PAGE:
It is pretty awful, but…
Way back in the mists of time, I noted that I see “Lopez” by 808 State posted on blogs quite often, but not the other singles from the Don Solaris album, “Bond” and “Azura”. I posted “Bond” at the time and said I would post “Azura” if it turned up among my disorganised backups. Well, it has. So here it is. Lyrics and vocals by Louise Rhodes out of that there Lamb. Mmmm… minty.
I was going to write something terribly out-of-character and real-worldy and not-musical-at-all about the systemic impotence of Trading Standards, but maybe some other time. I think I need to make a few FOI requests first.
Unfortunately, as I’m not writing about that, I’m left without anything to pad this post out with.
I don’t know anything about the guy behind this. I would guess he’s a DJ and part-time Belisha beacon salesman, collects umbrellas, speaks Farsi, Tagalog and Klingon, and has a false leg made of cheese. But I am just guessing.
This is mainly generic 90s progressive-trance-house, but head straight for “The Difference Mix”, a piano-heavy choon that actually lives up to the “Discobug” title.
Freakyman – Discobug ’97 (CD single, 1997)
Helen Shapiro‘s story is well known – the early part of it, anyway. Discovered soon after her fourteenth birthday, Helen was the girl with the deep powerful voice that didn’t sound like it came – or could come – from one so young. Impressed with his new charge but despairing of finding suitable material, EMI producer John Schroeder penned the perfect introductory single himself: “Don’t Treat Me Like A Child” hung about the top ten for ages in the spring of 1961 and was followed by two huge number one hits (written by Schroeder and fellow producer Mike Hawker), the soulful ballad “You Don’t Know” and the pastiche of the US girl group sound “Walkin’ Back To Happiness”.
If 1962 didn’t quite deliver the same level of success, it was still a pretty good year – another couple of top ten singles, a successful debut album Tops With Me, above-the-title film roles in It’s Trad, Dad! and Play It Cool, acclaim from reader’s polls in the music press… all this, and she was only just getting started. But then… well, it all kind of petered out for young Helen. In early 1963, she was the headliner on a package tour, with The Beatles way down the billing. By the tour’s end, The Beatles were the biggest band in Britain and Helen Shapiro was looking passé – a “has-been at sixteen”, as a notorious headline had it.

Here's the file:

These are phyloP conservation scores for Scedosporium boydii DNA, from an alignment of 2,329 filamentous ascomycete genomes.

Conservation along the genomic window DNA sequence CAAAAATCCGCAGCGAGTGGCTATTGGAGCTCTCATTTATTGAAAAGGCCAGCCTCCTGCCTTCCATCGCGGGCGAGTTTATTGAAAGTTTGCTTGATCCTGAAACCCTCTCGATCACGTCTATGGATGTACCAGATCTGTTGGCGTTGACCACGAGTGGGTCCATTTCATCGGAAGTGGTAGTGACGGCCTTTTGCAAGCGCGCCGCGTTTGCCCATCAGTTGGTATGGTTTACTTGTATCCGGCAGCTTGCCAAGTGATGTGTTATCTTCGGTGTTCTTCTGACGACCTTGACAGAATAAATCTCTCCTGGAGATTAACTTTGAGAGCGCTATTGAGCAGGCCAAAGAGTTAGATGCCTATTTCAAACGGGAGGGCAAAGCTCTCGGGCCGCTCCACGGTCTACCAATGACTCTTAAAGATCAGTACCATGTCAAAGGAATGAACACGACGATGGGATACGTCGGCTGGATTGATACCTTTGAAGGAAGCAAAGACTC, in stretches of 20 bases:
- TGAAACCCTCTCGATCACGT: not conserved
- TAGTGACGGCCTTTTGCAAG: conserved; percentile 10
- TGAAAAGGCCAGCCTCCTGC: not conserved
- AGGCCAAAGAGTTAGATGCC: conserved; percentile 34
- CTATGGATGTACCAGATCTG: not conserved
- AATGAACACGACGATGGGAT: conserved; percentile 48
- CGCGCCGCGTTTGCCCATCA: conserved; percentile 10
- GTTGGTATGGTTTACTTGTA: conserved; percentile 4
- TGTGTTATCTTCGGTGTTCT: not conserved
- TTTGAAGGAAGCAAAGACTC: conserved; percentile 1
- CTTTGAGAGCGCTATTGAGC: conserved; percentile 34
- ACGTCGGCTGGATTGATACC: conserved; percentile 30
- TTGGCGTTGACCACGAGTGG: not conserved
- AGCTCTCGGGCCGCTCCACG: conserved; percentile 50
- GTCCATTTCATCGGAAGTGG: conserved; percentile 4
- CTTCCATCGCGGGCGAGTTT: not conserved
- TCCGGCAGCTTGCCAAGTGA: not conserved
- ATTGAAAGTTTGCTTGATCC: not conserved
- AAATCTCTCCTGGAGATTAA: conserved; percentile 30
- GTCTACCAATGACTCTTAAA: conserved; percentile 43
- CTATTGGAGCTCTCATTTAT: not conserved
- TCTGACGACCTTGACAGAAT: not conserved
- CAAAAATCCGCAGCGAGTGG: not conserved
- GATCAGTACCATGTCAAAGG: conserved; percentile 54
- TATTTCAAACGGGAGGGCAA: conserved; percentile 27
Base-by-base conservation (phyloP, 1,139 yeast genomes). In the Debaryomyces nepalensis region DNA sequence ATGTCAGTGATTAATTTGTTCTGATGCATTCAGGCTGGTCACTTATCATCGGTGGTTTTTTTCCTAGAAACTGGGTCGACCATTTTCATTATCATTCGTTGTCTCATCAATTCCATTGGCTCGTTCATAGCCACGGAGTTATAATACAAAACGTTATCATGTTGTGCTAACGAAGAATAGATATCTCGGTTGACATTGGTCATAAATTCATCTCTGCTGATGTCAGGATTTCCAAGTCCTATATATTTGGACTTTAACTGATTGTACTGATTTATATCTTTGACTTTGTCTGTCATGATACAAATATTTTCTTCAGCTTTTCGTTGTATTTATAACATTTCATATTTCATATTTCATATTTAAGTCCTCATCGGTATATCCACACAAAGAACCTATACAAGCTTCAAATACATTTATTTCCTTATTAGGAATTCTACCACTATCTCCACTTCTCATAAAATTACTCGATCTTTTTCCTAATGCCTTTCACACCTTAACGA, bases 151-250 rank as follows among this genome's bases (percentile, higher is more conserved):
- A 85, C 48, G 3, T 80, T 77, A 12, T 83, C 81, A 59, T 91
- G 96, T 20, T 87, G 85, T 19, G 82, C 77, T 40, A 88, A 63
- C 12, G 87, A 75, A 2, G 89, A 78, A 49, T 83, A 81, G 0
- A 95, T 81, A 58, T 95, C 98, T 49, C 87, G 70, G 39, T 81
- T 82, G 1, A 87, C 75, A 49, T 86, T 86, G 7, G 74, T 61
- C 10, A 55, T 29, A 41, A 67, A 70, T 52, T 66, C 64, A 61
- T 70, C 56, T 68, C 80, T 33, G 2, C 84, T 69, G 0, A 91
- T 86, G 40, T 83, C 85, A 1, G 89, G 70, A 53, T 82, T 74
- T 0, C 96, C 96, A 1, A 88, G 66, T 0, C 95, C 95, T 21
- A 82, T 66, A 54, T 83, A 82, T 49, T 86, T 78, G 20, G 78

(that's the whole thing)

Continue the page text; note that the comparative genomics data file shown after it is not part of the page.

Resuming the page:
And yet, when you look at what was around the corner – the emergence of r’n’b and soul-influenced singers like Sandie, Lulu, Dusty, and let’s throw Cilla into that mix too – Shapiro should have been ideally placed to benefit from the new trends. Even during her early run of pop hits, EMI were keen to demonstrate their young star’s versatility, and Shapiro more than rose to the challenge of different styles, as showcased on the 1961 EP Helen (issued while “Walkin’ Back to Happiness” was still high in the charts) on which she tackled a clutch of jazz standards, 1962’s self-explanatory A Teenager Sings The Blues EP, and the 1963 country LP Helen In Nashville. Time and again Shapiro showed her vocal chops, but her EMI paymasters never followed through, leaving each of these experiments as one-offs – gimmicks, basically. After Helen In Nashville came a set of covers of already over-familiar American pop songs, 1964’s Helen Hits Out!, and that was her last album for 14 years.
But quietly, Helen Shapiro kept plugging away at it. A few singles a year, often favourably reviewed in the music press, but no hits. The girl who had been such a sensation at 14 had reached the unimaginably advanced age of 20 when she cut this single, her last for EMI. The B-side went on to become a northern soul favourite, and the A-side, penned by Manfred Mann‘s Paul Jones, is a bit of a lost classic too. Maybe it would have been a hit if given instead to someone like Dusty Springfield or Petula Clark? The latter’s career resurrection must have given Shapiro some hope for her own, and indeed after being dropped by EMI, Shapiro ended up as Clark’s labelmate on Pye, where presumably somebody believed they could work the same magic again. But it didn’t happen.
Nowadays, many of Shapiro’s late 60s singles are recognised as “ones that got away” and change hands for insane sums. This one, buoyed up by the northern soul connection, will set you back £100+ if you can find a copy in decent nick. Fortunately, it’s also on a compilation CD for a tenner… or here for free!
I did remonstrate with those responsible, but from the look on their faces, I think they would have considered it a win if I’d died. It would probably have been a win for the world in general too, considering that the result of my continued existence is a selection featuring both My Chemical Romance and Gracie Fields. Nobody wants that. But you’re getting it anyway.
Link: They Might Be Giants – Dead
Link: Suede – He’s Dead
Link: Therapy? – Dead
Link: Komeda – Dead
Link: Gene – For The Dead
Link: My Chemical Romance – Dead!
Link: Gracie Fields – He’s Dead But He Won’t Lie Down